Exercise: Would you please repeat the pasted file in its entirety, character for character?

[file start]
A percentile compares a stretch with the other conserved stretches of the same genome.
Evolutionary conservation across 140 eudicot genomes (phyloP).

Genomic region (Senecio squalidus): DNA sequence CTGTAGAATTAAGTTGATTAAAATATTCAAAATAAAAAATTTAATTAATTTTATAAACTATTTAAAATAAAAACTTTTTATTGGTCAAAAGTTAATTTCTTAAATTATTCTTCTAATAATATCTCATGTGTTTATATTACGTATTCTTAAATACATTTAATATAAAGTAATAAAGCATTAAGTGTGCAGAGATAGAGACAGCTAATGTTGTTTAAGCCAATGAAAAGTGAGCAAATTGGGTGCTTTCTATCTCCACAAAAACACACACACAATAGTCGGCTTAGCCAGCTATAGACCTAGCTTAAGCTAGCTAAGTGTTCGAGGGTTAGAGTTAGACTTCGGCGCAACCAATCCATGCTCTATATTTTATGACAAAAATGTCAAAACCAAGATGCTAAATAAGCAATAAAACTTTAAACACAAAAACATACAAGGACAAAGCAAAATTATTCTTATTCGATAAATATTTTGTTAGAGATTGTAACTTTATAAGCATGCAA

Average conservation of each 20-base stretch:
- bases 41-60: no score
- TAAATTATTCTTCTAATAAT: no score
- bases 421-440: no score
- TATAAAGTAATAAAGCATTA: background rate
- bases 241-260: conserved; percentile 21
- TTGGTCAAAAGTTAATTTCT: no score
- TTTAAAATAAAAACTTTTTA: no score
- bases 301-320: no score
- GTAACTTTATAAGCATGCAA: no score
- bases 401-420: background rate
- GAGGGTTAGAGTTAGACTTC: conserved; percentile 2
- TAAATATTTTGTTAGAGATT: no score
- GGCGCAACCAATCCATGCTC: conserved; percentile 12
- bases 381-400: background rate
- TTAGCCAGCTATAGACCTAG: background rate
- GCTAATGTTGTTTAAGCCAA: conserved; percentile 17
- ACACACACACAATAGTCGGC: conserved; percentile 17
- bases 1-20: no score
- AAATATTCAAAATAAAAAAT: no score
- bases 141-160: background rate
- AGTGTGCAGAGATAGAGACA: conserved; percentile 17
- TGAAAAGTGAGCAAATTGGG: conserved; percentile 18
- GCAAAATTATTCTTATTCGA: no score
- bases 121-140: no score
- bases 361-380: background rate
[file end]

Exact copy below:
A percentile compares a stretch with the other conserved stretches of the same genome.
Evolutionary conservation across 140 eudicot genomes (phyloP).

Genomic region (Senecio squalidus): DNA sequence CTGTAGAATTAAGTTGATTAAAATATTCAAAATAAAAAATTTAATTAATTTTATAAACTATTTAAAATAAAAACTTTTTATTGGTCAAAAGTTAATTTCTTAAATTATTCTTCTAATAATATCTCATGTGTTTATATTACGTATTCTTAAATACATTTAATATAAAGTAATAAAGCATTAAGTGTGCAGAGATAGAGACAGCTAATGTTGTTTAAGCCAATGAAAAGTGAGCAAATTGGGTGCTTTCTATCTCCACAAAAACACACACACAATAGTCGGCTTAGCCAGCTATAGACCTAGCTTAAGCTAGCTAAGTGTTCGAGGGTTAGAGTTAGACTTCGGCGCAACCAATCCATGCTCTATATTTTATGACAAAAATGTCAAAACCAAGATGCTAAATAAGCAATAAAACTTTAAACACAAAAACATACAAGGACAAAGCAAAATTATTCTTATTCGATAAATATTTTGTTAGAGATTGTAACTTTATAAGCATGCAA

Average conservation of each 20-base stretch:
- bases 41-60: no score
- TAAATTATTCTTCTAATAAT: no score
- bases 421-440: no score
- TATAAAGTAATAAAGCATTA: background rate
- bases 241-260: conserved; percentile 21
- TTGGTCAAAAGTTAATTTCT: no score
- TTTAAAATAAAAACTTTTTA: no score
- bases 301-320: no score
- GTAACTTTATAAGCATGCAA: no score
- bases 401-420: background rate
- GAGGGTTAGAGTTAGACTTC: conserved; percentile 2
- TAAATATTTTGTTAGAGATT: no score
- GGCGCAACCAATCCATGCTC: conserved; percentile 12
- bases 381-400: background rate
- TTAGCCAGCTATAGACCTAG: background rate
- GCTAATGTTGTTTAAGCCAA: conserved; percentile 17
- ACACACACACAATAGTCGGC: conserved; percentile 17
- bases 1-20: no score
- AAATATTCAAAATAAAAAAT: no score
- bases 141-160: background rate
- AGTGTGCAGAGATAGAGACA: conserved; percentile 17
- TGAAAAGTGAGCAAATTGGG: conserved; percentile 18
- GCAAAATTATTCTTATTCGA: no score
- bases 121-140: no score
- bases 361-380: background rate